Register for the iXsystems Community to get an ad-free experience and exclusive discounts in our eBay Store.

Unsure about PCI Raid Card


Neophyte Sage
Mar 30, 2014
Well, I'm not certain that you understand all the performance issues. Hard disks transfer data at 150 - 200MB/s more-or-less, so the SATA interface and the pcie speed will not be your bottleneck. Spinning disks don't come anywhere near to fully utilizing a SATA III (6 GBs) interface. Only matters for SSD's. A Gen3 pcie x1 would be fast enough.

If the card I suggested works on your system, you could still put 4 disks on the motherboard and one disk on the PCIe card to make a 5 disk array.

However, there is no doubt that the ASRock motherboard would be a better choice. For one thing, it has an Intel network interface which will be more reliable than the Realtek nic on the MSI board. Hopefully, you are convinced by now that the MSI board is a bad choice for TrueNAS.

Anyways, good luck.
Last edited:


Dec 30, 2020
Now I am still a bit fuzzy over the AST2500 BMC...Is that generic built in video meaning I do not need GPU on Ryzen?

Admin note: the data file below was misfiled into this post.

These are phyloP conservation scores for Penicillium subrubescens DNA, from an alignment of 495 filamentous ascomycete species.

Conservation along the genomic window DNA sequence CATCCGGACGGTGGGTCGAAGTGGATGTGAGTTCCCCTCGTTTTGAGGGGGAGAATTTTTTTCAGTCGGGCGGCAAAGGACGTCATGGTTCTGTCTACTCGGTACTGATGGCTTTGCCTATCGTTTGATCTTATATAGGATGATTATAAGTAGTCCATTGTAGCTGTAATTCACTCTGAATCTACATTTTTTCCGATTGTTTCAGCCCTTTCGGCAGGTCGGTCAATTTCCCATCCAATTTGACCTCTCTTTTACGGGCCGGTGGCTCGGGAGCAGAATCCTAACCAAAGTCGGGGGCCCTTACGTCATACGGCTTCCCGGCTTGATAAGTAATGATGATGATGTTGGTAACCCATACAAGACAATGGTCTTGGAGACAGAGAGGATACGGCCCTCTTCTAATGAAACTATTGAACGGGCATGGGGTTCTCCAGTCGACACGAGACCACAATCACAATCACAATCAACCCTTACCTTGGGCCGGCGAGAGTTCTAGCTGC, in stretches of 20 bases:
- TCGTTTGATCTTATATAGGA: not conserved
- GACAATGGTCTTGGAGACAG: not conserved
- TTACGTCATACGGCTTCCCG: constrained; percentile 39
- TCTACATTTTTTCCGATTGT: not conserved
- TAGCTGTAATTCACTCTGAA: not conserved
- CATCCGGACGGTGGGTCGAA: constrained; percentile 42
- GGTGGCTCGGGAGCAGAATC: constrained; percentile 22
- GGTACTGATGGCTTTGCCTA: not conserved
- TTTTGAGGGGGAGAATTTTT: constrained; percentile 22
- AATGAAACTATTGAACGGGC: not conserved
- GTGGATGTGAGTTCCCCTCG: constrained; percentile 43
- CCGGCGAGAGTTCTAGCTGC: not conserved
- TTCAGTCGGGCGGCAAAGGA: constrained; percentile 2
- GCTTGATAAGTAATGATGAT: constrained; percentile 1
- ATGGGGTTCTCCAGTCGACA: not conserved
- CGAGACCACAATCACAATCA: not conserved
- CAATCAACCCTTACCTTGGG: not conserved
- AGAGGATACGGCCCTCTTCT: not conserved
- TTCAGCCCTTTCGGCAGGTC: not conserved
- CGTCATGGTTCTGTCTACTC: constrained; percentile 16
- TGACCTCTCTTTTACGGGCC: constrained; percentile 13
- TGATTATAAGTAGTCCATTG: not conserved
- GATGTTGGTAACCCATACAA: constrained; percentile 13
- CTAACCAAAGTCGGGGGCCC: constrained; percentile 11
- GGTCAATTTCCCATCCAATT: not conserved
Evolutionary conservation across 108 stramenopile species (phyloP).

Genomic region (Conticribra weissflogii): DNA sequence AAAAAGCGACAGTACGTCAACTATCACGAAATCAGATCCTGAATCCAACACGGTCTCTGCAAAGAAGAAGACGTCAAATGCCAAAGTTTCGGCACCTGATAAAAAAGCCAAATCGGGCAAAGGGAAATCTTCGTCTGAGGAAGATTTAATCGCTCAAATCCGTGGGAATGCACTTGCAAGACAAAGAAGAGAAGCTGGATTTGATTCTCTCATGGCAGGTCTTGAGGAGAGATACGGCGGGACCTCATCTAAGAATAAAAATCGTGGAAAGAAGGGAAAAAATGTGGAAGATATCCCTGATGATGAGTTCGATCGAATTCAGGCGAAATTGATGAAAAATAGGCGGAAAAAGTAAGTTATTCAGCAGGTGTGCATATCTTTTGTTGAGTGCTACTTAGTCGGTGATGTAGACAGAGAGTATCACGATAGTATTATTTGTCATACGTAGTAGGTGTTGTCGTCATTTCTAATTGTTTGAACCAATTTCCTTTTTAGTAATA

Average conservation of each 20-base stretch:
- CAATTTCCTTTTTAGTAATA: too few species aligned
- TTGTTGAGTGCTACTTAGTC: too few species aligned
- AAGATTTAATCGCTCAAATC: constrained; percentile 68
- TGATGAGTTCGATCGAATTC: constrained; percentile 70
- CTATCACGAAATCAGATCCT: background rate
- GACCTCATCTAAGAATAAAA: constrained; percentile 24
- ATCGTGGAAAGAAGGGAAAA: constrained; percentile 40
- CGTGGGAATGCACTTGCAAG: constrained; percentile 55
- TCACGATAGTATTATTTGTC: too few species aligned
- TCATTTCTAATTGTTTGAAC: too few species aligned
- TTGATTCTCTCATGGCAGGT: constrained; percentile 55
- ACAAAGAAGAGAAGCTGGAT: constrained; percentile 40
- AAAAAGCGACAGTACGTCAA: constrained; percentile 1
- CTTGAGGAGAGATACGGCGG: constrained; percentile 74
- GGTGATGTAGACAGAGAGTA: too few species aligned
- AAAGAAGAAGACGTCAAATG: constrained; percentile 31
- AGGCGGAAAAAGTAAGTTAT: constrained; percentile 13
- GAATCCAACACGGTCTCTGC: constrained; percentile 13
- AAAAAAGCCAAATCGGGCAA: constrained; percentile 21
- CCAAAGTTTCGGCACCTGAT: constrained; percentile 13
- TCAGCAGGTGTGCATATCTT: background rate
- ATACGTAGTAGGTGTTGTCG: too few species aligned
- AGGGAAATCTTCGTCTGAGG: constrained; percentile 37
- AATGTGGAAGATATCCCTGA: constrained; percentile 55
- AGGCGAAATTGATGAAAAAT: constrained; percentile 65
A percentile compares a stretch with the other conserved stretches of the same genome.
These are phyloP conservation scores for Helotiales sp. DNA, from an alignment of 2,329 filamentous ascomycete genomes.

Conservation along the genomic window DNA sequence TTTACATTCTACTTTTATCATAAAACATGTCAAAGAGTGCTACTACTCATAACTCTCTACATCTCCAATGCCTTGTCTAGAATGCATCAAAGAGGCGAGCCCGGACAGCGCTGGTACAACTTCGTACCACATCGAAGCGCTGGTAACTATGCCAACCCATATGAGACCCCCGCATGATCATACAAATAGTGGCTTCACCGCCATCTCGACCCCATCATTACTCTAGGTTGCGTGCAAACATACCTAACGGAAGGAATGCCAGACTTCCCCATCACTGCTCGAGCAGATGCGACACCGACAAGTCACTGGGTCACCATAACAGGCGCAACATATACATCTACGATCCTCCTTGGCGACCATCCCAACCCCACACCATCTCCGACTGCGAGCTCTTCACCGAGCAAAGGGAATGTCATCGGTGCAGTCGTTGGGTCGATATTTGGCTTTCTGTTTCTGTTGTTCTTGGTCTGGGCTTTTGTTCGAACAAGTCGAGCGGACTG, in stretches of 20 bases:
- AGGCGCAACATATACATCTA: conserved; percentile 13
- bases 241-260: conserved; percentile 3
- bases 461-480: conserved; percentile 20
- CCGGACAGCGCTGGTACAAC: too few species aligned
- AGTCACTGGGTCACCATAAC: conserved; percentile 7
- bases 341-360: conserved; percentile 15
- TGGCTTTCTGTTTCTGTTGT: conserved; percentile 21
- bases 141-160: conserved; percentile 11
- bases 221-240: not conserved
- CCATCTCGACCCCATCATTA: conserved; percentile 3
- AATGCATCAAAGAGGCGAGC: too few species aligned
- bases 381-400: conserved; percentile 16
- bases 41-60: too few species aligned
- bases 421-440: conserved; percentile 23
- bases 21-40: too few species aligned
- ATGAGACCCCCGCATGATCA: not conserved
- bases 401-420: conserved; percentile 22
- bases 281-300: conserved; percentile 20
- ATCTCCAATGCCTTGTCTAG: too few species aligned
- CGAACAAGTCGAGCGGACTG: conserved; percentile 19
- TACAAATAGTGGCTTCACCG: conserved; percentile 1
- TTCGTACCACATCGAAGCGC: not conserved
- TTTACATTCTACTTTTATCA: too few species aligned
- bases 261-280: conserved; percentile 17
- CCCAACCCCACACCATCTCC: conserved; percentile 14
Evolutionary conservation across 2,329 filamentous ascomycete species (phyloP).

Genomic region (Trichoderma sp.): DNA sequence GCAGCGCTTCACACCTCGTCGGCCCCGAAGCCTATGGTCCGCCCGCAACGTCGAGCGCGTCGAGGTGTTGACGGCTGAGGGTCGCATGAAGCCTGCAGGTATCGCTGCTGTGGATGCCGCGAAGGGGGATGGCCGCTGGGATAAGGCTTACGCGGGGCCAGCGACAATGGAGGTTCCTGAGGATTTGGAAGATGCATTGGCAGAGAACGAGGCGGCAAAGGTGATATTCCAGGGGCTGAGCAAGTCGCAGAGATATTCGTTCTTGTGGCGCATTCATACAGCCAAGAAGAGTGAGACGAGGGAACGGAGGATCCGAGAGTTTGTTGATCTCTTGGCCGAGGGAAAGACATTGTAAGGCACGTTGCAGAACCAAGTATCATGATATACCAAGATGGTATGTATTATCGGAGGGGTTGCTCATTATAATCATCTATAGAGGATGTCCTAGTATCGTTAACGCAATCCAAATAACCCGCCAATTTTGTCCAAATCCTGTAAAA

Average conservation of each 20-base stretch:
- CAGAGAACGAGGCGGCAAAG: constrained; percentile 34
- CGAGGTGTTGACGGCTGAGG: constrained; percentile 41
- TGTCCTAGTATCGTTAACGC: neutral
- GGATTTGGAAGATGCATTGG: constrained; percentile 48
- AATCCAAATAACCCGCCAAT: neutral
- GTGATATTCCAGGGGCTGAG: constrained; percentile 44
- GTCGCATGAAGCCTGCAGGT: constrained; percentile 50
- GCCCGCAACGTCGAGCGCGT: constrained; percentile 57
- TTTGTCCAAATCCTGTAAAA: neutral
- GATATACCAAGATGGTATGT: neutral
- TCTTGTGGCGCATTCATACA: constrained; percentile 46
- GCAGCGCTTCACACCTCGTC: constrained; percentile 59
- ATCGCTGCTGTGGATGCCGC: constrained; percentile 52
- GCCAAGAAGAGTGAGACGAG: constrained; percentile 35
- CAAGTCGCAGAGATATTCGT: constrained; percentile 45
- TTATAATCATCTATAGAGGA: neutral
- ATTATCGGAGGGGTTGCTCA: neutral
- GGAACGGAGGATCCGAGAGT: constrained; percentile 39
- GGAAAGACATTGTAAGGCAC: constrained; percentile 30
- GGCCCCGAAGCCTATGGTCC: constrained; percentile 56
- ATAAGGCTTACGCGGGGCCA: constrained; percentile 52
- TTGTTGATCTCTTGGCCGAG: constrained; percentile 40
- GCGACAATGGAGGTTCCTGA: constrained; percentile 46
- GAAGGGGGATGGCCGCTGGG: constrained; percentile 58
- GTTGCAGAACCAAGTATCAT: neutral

The BMC is actually a mini-computer within your computer, monitoring the hardware. It does provide a VGA video output from which you can set the BIOS, select the install media for boot and watch the TrueNAS console. So yes, superficially it provides a generic video.

The BMC also has its own network interface. You can set up with just an Ethernet cable in the dedicated BMC LAN port and no screen attached! Plug the BMC to your network, ask your router/Internet box which address the BMC has obtained from DHCP and point a browser to this address. From there you can manage the computer, including launching a console (hopefully HTML-based rather than Java-based) where you can set the BIOS and install. No need to attach a screen and keyboard to the NAS: You do everything from your usual desktop or laptop.

In either case, once TrueNAS is installed the rest is done through the web interface.

utilize all 5 drives (20 TB 16 usable RAID 5)
There is no RAID5 in ZFS. The equivalent is RAIDZ (single parity; 4 drives worth of space out of 5). But for now more than ten years it has been advised not to use RAID5/RAIDZ with HDD larger than 1 TB: There is a non-insignificant risk of not being able to reconstruct an array/a pool of such large drives after the loss of one drive.
For data safety against the loss of one drive, the current advice is to use RAIDZ2. Which would mean a sixth HDD to keep the same usable capacity of (roughly) 4*4 TB.
With that, your shopping list would be, in order: Motherboard, HDD #6 and then, optionally ECC RAM.